The Core 2 Duo has a 10 Watt lower Maximum TDP than the Pentium P6200 2.13GHz. However, the Pentium P6200 2.13GHz was created with a 13 nm smaller manufacturing technology. Overall, by taking both into account, the Pentium P6200 2.13GHz is likely the CPU with the lower heat production and power requirements, by a small amount.

CPU Core Details

CPU CodenameArrandalePenryn
MoBo SocketrPGA 988A / B / Socket G1 / G2Socket P
Notebook CPUyesyes
Release Date26 Sep 201001 Jan 2009
CPU LinkGD LinkGD Link
Approved

CPU Technical Specifications

CPU Cores2vs2
Clock Speed2.13 GHzvs2.13 GHz
Turbo Frequency-vs-
Max TDP35 Wvs25 W
Lithography32 nmvs45 nm
Bit Width-vs-
Virtualization Technologynovsno
Comparison

CPU Cache and Memory

L1 Cache Size128 KBvs128 KB
L2 Cache Size512 KBvs3072 KB
L3 Cache Size3 MBvs-
ECC Memory Supportnovsno
Comparison

CPU Graphics

Graphicsnono

CPU Package and Version Specifications

Package Size-vs-
Revision-vs-
PCIe Revision-vs-
PCIe Configurations-vs-

Gaming Performance Value

Performance Value

CPU Mini Review

Mini ReviewArrandale is the code name for a mobile Intel processor, sold as mobile Intel Core i3, i5 and i7 as well as Celeron and Pentium. It is closely related to the desktop Clarkdale processor; both use dual-core dies based on the 32 nm Westmere shrink of the Nehalem microarchitecture and have integrated Graphics as well as PCI Express and DMI links.
Arrandale is the successor of the 45 nm Core microarchitecture based Penryn processor that is used in the many mobile Intel Core 2, Celeron and Pentium Dual-Core processors. While Penryn typically used both a north bridge and a south bridge, Arrandale already contains the major north bridge components, which are the memory controller, PCI Express for external graphics, integrated graphics and the DMI connector, making it possible to build more compact systems without a separate northbridge or discrete graphics as Lynnfield.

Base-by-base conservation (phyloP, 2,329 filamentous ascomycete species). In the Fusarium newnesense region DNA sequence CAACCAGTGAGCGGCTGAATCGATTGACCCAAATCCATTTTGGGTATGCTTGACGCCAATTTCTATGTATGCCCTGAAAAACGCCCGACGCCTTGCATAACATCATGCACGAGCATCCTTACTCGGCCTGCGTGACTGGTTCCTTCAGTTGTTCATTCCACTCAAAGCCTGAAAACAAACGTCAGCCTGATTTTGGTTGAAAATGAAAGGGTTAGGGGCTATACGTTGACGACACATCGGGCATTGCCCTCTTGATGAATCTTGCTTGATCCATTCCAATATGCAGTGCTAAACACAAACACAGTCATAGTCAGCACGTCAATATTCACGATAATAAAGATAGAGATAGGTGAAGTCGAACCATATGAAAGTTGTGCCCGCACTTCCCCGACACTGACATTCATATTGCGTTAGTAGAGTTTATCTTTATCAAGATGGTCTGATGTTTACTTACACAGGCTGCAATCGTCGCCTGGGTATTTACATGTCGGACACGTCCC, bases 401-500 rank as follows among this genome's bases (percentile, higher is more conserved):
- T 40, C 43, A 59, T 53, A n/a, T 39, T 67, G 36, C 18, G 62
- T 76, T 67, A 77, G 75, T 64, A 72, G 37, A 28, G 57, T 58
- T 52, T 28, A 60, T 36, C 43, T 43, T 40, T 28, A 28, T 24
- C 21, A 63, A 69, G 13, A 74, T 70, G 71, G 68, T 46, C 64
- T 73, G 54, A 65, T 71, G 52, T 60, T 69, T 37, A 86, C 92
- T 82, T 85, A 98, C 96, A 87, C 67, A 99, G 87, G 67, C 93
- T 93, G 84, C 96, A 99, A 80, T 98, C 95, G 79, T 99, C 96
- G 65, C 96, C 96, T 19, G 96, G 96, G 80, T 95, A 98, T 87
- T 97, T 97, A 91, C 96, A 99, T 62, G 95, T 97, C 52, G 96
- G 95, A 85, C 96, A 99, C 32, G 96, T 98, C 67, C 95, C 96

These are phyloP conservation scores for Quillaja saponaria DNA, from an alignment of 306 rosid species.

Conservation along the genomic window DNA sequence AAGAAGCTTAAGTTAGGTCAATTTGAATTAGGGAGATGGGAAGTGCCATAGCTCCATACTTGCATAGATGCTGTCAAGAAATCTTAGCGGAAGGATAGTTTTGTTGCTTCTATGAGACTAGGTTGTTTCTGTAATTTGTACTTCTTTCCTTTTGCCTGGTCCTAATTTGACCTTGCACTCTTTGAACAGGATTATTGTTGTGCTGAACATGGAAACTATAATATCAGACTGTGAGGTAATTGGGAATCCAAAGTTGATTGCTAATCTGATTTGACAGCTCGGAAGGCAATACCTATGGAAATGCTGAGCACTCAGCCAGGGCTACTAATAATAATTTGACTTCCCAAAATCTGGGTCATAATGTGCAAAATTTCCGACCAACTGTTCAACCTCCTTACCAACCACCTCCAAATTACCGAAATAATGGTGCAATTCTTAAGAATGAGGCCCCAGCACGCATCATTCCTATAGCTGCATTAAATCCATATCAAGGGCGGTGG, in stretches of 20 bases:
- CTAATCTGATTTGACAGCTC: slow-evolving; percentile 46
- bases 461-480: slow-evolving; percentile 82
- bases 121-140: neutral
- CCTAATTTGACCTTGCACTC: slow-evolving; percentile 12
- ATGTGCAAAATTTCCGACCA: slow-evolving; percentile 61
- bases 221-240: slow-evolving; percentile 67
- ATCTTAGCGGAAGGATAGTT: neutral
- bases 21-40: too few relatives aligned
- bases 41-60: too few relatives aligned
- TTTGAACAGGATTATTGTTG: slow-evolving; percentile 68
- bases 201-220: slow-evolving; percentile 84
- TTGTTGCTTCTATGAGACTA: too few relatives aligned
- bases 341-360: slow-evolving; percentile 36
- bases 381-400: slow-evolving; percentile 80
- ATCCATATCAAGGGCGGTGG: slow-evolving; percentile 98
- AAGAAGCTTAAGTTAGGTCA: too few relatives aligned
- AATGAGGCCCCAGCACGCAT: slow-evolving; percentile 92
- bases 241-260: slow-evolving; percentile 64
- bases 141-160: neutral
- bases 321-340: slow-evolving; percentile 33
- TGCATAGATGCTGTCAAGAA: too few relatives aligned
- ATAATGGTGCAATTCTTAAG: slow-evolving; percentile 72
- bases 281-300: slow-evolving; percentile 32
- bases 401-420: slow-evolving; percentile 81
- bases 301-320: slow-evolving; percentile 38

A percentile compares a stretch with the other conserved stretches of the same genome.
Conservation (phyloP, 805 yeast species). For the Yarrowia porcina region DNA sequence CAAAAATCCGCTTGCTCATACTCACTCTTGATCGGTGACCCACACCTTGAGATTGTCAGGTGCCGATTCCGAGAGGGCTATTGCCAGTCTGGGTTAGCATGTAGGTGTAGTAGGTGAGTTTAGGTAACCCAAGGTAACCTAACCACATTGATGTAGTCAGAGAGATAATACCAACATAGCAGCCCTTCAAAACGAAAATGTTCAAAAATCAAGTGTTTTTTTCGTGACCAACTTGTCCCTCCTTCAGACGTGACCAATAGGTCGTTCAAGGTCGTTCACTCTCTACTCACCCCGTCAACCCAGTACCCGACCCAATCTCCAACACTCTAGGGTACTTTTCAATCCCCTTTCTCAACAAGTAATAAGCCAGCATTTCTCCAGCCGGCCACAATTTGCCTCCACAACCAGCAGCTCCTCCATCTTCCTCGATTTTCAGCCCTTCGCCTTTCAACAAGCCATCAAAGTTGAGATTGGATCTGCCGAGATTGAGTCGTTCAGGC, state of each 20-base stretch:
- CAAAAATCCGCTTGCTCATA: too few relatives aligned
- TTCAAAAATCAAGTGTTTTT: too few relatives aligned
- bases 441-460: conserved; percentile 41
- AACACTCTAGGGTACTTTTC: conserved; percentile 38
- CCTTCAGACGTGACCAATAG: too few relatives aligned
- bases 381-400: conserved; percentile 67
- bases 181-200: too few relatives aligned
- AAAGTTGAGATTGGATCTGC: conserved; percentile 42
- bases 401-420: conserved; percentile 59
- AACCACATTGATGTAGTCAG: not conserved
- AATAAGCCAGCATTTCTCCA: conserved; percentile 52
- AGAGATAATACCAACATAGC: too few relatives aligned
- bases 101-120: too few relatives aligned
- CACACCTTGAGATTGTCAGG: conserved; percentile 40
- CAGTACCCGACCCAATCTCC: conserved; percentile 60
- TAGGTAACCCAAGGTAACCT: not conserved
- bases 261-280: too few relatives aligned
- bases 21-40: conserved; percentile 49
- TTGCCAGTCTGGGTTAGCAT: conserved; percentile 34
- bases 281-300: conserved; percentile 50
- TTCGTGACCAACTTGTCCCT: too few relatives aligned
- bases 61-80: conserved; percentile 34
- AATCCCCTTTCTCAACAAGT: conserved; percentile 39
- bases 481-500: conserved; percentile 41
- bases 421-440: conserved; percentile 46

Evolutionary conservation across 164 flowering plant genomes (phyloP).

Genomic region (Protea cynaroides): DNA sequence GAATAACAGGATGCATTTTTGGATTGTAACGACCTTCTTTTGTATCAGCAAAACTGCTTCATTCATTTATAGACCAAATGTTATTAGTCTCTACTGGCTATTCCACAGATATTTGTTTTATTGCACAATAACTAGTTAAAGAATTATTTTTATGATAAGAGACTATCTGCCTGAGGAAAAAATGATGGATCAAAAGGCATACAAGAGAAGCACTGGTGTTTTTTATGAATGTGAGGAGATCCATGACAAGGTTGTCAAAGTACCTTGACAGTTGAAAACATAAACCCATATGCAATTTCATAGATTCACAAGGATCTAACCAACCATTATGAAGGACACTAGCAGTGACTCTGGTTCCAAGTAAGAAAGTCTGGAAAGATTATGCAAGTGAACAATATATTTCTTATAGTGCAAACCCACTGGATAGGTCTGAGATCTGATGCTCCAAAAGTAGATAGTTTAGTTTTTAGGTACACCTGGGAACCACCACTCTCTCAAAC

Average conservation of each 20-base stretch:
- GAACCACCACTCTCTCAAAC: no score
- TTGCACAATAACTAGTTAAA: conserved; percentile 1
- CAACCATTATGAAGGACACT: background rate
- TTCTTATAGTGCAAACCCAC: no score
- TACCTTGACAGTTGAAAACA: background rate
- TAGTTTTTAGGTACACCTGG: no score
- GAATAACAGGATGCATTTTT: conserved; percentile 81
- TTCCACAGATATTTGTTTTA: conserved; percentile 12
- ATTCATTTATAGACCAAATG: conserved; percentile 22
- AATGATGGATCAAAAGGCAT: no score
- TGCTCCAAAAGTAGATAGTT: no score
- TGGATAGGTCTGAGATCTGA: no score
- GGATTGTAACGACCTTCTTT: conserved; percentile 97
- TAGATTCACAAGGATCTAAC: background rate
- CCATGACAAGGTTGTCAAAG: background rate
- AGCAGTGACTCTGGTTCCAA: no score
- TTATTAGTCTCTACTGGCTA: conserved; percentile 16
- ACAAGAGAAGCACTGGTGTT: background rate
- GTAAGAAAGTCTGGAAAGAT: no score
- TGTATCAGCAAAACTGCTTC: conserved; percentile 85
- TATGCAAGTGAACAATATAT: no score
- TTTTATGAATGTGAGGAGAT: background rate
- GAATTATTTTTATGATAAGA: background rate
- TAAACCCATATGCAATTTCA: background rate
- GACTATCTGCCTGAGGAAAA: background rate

Core 2 is a brand encompassing a range of Intel's consumer 64-bit x86-64 single-, dual-, and quad-core microprocessors based on the Core microarchitecture. The single- and dual-core models are single-die, whereas the quad-core models comprise two dies, each containing two cores, packaged in a multi-chip module. The introduction of Core 2 relegated the Pentium brand to the mid-range market, and reunified laptop and desktop CPU lines, which previously had been divided into the Pentium 4, Pentium D, and Pentium M brands.
The Core microarchitecture returned to lower clock rates and improved the usage of both available clock cycles and power when compared with the preceding NetBurst microarchitecture of the Pentium 4/D-branded CPUs. The Core microarchitecture provides more efficient decoding stages, execution units, caches, and buses, reducing the power consumption of Core 2-branded CPUs while increasing their processing capacity. Intel's CPUs have varied widely in power consumption according to clock rate, architecture, and semiconductor process, shown in the CPU power dissipation tables.